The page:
Time will tell, if and how Vibecampo will grow and whether it will foster innovation in and around Kenya. I will keep you posted.

Do you know of any similar projects in Africa? And in what way do you think, can the internet benefit the free flow of information and the exchange of ideas? Let me know in the comment section!

Did You Know That A New Innovation Hub In Angola Is Hosting Its First Workshops For Children?

Whenever I do my online research about recent innovation and political developments in Africa, I can’t help but feel stunned by the numerous attempts to foster and kickstart innovation on the continent.
On the one hand, new technologies such as mobile banking are thriving across the continent. On the other hand, there are various attempts to facilitate the transfer of knowledge and to bring together the smartest innovators from Africa and from all over the world to address certain social and environmental issues in Africa. One example for such a project is the Hackathon, that I’ve mentioned in my last blogpost.
Another promising way to foster innovation is by creating so-called innovation hubs, designed to educate people, to bring together innovators and to enable them to share knowledge, exchange ideas and thus foster a culture of innovation. A while ago I have written a blogpost on such a project, the so called Fábrica de Sabão in Luanda, Angola.

Fábrica de Sabão is an innovation hub that is currently being constructed. It is located in an old soap factory in Luanda, in the middle of the biggest slum of Angola. The factory will serve as an innovators melting-pot where all types of people can come together, exchange ideas and work on different projects. Apparently, the hub is designed to fit the needs of all types of people, not only tech-savy innovators.

“While many African innovation hubs are focused on incubating and accelerating startups, and often mostly technology-focused, Fábrica de Sabão is an ecosystem to foster innovation-led education, creativity and entrepreneurship amongst all sects of Angolans. When completed, it will comprise of incubator and accelerator hubs, co-working and maker spaces, a cultural exchange platform, local radio station and a residence program for visiting mentors and artists.” (Source: jeanclaudebastosdemorais.com)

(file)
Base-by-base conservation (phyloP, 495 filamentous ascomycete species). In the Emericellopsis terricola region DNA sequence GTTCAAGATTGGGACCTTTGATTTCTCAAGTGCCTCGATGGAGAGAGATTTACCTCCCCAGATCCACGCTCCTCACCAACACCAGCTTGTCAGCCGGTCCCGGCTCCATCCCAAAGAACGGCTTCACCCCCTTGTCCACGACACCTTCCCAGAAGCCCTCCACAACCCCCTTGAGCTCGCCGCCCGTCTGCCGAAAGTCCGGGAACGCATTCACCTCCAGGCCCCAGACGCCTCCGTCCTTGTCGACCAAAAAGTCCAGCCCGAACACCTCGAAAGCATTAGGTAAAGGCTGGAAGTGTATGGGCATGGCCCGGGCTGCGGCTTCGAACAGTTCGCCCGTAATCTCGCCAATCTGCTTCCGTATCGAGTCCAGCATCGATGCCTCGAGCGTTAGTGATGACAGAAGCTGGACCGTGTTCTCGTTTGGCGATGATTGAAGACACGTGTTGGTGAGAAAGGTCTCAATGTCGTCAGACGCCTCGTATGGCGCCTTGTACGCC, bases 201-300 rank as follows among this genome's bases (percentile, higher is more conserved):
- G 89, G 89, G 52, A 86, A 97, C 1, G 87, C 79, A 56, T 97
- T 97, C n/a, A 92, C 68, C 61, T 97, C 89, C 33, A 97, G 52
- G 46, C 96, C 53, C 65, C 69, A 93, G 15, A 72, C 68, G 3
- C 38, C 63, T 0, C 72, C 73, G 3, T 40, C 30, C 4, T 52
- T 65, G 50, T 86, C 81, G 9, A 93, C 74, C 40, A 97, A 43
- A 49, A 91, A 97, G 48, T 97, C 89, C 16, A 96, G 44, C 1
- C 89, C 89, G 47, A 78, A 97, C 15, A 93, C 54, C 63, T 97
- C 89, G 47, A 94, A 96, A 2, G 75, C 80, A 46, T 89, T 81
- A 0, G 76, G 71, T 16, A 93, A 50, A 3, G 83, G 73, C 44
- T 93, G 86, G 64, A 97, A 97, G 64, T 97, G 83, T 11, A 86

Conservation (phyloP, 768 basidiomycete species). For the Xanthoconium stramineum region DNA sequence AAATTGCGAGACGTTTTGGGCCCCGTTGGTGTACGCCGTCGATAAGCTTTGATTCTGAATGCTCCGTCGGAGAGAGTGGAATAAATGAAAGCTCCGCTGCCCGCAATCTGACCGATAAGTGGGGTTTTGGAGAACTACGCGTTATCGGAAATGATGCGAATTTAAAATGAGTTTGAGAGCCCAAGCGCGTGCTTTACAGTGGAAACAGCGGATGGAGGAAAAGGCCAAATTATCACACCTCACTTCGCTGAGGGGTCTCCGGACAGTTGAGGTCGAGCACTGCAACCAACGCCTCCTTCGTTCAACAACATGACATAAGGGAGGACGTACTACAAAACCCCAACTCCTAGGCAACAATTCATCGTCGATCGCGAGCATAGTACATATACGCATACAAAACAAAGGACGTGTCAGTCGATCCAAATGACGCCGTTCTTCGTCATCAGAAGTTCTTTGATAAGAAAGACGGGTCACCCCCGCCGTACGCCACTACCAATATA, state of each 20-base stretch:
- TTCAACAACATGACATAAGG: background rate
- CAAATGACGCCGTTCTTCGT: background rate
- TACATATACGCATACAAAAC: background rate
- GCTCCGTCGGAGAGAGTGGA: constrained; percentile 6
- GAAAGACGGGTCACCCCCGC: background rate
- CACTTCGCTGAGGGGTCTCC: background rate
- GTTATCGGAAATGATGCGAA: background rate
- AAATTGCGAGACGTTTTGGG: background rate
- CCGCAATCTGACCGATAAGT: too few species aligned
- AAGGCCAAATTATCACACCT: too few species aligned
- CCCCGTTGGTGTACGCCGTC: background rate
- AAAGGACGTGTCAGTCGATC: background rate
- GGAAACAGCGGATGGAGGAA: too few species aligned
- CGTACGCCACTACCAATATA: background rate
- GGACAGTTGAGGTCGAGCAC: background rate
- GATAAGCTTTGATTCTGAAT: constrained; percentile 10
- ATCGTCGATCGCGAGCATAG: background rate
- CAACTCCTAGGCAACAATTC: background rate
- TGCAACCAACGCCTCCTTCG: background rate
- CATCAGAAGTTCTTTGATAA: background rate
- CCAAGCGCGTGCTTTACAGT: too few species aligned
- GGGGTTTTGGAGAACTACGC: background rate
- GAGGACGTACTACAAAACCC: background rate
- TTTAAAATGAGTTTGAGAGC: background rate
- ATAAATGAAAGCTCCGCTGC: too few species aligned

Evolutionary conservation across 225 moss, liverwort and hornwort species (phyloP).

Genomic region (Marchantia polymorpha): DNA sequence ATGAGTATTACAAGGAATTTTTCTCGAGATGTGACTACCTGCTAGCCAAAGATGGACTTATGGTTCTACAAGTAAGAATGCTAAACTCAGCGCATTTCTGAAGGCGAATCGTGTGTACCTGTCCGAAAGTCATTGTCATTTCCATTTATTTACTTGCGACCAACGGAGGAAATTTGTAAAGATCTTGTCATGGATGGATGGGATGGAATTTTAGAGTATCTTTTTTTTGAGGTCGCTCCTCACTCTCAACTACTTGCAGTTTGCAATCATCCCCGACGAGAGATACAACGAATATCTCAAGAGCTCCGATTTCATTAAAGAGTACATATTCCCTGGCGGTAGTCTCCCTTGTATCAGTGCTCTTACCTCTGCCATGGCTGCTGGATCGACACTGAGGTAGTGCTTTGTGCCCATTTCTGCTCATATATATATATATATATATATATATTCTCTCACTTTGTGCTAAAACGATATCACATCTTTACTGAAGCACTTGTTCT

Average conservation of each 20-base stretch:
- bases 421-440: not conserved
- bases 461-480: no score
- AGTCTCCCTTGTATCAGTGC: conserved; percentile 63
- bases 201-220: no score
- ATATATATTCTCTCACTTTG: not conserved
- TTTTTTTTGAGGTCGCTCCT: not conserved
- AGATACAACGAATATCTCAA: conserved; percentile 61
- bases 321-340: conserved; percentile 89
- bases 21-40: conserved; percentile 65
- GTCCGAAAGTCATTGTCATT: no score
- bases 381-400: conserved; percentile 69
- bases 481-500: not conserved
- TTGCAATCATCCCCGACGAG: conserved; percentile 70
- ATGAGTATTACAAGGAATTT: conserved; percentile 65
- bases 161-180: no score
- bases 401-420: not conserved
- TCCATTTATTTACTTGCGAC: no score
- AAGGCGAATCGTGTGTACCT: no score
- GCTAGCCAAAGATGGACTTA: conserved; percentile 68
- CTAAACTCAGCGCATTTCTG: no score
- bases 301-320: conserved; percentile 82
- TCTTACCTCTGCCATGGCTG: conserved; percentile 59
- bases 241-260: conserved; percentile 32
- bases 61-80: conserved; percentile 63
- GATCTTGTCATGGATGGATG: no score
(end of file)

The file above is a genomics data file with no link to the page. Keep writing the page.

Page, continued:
Since I have already discussed this project in a previous blogpost, I was eager to find out more about how the construction is going, and about whether there are already projects taking place at the Fábrica de Sabão. And it turns out that there are. According to this article, there have been workshops for children and teens held at the Fábrica, where they learned to create arts with recycled materials and to create designs using 3D-printing technologies.

It sure sounds promising. I especially like the idea to not only provide a hub for innovators, but to invite all sorts of people to parttake in workshops, thus encouraging education and innovation across different educational and cultural backgrounds.

Did You Know That Developers From Accra And San Francisco Will Soon Be Teaming Up For Another Hackathon?

It’s time to talk about Hackathons again, a subject that I already mentioned in a previous blogpost. But what exactly is a Hackathon?
Well, a Hackathon is best described as an event aimed at bringing together innovators from two different cities around the globe. In only 28 hours, they are seeking to find scalable solutions in fields such as eduction, business and farming for people in developing countries. The winners project gets implemented by charities working in low income nations (Source: devswithoutborders.org).

In my previous blogpost I already talked about the <Br/eak> Poverty Hackathon. Today I learned, that there are two more Hackathons planned for 2016. One of them, the <Br/eak> Education Hackathon is aimed at bringing together tech-savvy developers from San Francisco and Accra, Ghana to address the issue of Education accessibility in rural areas. The purpose is to develop accessible technologies facilitating education in rural low income countries.

I find this a very interesting project, since it brings together developers with completely different backgrounds trying to find the most applicable solutions to address poverty issues in developing countries. In doing so, it creates an ideal environment to foster innovation. Do you know about similar projects taking place around the globe? If so, let me know in the comments!